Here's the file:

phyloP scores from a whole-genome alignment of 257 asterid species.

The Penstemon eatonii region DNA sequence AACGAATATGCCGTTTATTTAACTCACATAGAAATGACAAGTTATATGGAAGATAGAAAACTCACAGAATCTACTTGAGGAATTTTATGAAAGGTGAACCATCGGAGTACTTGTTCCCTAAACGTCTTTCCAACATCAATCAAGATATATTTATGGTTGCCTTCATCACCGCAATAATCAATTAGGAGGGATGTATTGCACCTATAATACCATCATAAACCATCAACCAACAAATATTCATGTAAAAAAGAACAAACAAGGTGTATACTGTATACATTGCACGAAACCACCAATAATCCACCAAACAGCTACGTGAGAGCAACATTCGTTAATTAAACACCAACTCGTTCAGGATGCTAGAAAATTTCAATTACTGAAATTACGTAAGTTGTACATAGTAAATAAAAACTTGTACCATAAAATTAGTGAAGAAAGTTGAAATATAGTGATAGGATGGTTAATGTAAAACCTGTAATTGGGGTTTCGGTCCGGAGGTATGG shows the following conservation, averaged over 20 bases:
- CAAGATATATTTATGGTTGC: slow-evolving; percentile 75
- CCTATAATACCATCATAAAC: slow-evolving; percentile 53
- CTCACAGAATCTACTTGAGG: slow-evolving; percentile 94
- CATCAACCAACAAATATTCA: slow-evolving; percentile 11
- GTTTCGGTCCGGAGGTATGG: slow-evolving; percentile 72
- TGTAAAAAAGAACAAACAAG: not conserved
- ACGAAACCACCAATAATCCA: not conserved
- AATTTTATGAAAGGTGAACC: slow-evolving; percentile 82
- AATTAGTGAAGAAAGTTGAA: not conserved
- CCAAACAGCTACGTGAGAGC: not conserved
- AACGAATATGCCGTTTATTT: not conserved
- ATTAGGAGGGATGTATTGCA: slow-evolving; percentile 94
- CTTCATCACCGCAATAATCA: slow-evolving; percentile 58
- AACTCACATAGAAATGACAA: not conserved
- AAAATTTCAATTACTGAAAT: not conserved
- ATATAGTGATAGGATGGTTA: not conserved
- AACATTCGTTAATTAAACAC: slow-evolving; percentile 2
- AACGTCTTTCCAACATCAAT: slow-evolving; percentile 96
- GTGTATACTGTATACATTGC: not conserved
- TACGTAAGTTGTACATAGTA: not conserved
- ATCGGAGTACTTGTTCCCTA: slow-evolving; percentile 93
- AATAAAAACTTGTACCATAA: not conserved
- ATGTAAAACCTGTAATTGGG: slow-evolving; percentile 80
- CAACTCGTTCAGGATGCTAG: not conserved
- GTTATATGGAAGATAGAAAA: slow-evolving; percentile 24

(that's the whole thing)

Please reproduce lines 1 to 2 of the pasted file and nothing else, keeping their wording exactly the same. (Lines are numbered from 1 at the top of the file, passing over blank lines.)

phyloP scores from a whole-genome alignment of 257 asterid species.

The Penstemon eatonii region DNA sequence AACGAATATGCCGTTTATTTAACTCACATAGAAATGACAAGTTATATGGAAGATAGAAAACTCACAGAATCTACTTGAGGAATTTTATGAAAGGTGAACCATCGGAGTACTTGTTCCCTAAACGTCTTTCCAACATCAATCAAGATATATTTATGGTTGCCTTCATCACCGCAATAATCAATTAGGAGGGATGTATTGCACCTATAATACCATCATAAACCATCAACCAACAAATATTCATGTAAAAAAGAACAAACAAGGTGTATACTGTATACATTGCACGAAACCACCAATAATCCACCAAACAGCTACGTGAGAGCAACATTCGTTAATTAAACACCAACTCGTTCAGGATGCTAGAAAATTTCAATTACTGAAATTACGTAAGTTGTACATAGTAAATAAAAACTTGTACCATAAAATTAGTGAAGAAAGTTGAAATATAGTGATAGGATGGTTAATGTAAAACCTGTAATTGGGGTTTCGGTCCGGAGGTATGG shows the following conservation, averaged over 20 bases: